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Bob and Betty

Jenny Diski, 26 January 1995

A Mind of My Own: My Life with Robert Maxwell 
by Elizabeth Maxwell.
Sidgwick, 536 pp., £16.99, November 1994, 0 283 06251 7
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... Those given to hasty judgments might find the title of Betty Maxwell’s autobiography something of a logical contradiction. Even leaving aside the strangeness, to feminist eyes, of the title’s construction, just a passing knowledge of the dynamics of Robert Maxwell’s ego would seem to preclude the possibility of having the one while being with the other for 47 years ...

On my way to the Couch

E.S. Turner, 30 March 1989

On my way to the Club 
by Ludovic Kennedy.
Collins, 429 pp., £15, January 1989, 0 00 217617 3
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... professional level. As a young man he danced four nights running at Holyrood Palace with Princess Elizabeth and Princess Margaret, something he says he had ‘entirely forgotten’ until he found in his papers a ‘Dear Ludo’ letter from Princess Elizabeth thanking him for his wedding present. (Old men forget, but this is ...

Lincoln, Illinois

William Fiennes, 6 March 1997

All the Days and Nights: The Collected Stories 
by William Maxwell.
Harvill, 415 pp., £10.99, January 1997, 1 86046 308 8
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So Long, See You Tomorrow 
by William Maxwell.
Harvill, 135 pp., £8.99, January 1997, 9781860463075
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... In America, William Maxwell is something of a Grand Old Man. He has been president of the National Institute of Arts and Letters. He has won the American Book Award and the PEN/Malamud Award. For forty years, as a fiction editor on the New Yorker, he advised and goaded Nabokov, Eudora Welty, John Cheever and John Updike ...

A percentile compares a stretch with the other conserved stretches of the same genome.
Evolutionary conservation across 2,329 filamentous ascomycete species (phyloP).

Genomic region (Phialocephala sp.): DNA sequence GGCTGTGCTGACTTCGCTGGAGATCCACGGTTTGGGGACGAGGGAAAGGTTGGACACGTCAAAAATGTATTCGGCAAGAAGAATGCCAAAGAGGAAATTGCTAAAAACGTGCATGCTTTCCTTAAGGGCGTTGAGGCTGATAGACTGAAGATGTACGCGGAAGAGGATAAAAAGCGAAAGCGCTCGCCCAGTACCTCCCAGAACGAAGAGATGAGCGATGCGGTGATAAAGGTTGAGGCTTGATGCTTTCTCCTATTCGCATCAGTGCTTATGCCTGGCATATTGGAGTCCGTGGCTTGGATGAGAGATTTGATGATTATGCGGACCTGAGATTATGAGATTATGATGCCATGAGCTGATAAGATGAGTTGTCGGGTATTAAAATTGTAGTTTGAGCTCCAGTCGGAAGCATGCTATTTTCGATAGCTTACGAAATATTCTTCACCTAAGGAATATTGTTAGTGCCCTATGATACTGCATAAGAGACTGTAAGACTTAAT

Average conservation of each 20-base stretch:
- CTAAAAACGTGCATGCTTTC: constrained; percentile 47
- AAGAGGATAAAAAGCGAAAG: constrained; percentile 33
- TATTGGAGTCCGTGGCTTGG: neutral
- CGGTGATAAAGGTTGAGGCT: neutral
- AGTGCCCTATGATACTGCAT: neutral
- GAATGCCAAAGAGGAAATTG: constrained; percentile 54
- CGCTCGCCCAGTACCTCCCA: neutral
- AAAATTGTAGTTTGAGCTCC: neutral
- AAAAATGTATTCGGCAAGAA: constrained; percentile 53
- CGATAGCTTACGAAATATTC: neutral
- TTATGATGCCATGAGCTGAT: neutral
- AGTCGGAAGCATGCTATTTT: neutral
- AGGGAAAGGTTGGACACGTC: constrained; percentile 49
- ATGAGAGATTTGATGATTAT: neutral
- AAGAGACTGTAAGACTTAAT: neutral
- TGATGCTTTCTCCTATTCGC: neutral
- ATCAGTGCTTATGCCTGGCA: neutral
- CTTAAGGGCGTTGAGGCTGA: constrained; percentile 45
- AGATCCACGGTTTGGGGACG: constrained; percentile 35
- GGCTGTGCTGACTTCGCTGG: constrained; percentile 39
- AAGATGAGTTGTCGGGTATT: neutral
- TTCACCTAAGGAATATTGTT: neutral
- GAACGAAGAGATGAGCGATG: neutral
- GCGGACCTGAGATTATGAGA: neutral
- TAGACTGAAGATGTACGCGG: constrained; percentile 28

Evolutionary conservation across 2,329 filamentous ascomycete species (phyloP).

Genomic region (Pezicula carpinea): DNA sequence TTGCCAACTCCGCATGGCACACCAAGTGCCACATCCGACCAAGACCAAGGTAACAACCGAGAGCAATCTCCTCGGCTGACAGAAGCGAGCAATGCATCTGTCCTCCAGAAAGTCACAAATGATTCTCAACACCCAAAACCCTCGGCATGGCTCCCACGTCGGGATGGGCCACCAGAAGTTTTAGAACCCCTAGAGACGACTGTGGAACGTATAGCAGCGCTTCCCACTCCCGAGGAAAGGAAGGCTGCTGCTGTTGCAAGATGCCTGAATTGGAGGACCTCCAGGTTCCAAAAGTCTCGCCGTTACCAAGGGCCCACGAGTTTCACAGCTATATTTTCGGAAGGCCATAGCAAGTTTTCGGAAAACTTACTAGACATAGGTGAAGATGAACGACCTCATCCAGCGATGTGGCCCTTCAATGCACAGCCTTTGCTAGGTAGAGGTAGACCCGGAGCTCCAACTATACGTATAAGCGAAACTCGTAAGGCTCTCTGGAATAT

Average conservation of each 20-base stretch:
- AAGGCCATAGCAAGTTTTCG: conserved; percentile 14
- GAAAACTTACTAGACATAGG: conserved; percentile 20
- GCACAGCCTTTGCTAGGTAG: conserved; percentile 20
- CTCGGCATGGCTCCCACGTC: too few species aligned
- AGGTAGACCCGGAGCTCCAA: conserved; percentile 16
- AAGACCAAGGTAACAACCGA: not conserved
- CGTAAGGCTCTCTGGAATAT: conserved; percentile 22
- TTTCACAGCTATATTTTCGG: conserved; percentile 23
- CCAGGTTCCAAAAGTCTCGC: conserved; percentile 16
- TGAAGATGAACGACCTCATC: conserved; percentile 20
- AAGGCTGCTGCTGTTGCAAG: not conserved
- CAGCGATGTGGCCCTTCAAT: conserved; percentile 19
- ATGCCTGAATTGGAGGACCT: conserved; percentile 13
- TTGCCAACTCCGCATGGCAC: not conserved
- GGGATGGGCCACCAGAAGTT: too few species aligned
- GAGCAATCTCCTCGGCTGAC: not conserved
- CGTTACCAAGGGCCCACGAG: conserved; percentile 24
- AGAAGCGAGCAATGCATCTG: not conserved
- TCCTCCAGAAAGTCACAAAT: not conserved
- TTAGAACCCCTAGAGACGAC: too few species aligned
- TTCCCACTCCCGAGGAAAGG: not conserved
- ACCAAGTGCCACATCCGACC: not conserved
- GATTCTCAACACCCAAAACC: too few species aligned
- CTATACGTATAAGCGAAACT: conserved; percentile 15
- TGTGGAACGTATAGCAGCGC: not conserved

A Perfect Eel

Elaine Showalter: ‘Lady Audley’s Secret’, 21 June 2012

Lady Audley’s Secret 
by Mary Elizabeth Braddon, edited by Lyn Pykett.
Oxford, 448 pp., £9.99, January 2012, 978 0 19 957703 3
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... Lady Audley’s Secret (1862), the biggest seller of them all, is a significant exception. Mary Elizabeth Braddon was the most prolific of the sensationalists, publishing more than eighty novels, as well as poems, short stories and plays. She began to write at a time when the publishing market offered a wide variety of outlets designed to appeal to various ...

Hm, hm and that was all

Rosemary Hill: Queen Mary, 6 December 2018

The Quest for Queen Mary 
by James Pope-Hennessy, edited by Hugo Vickers.
Zuleika, 335 pp., £25, September 2018, 978 1 9997770 3 6
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... well and gave him a great deal of valuable material. It became complicated, however, when Elsa Maxwell was invited to lunch. Pope-Hennessy says nothing about Maxwell except that she was ‘a lumpy, ugly creature looking like James Boswell’ but Vickers pipes up helpfully from the footnotes to add that she was ‘an ...

What makes a waif?

Joanne O’Leary, 13 September 2018

The Long-Winded Lady: Tales from the ‘New Yorker’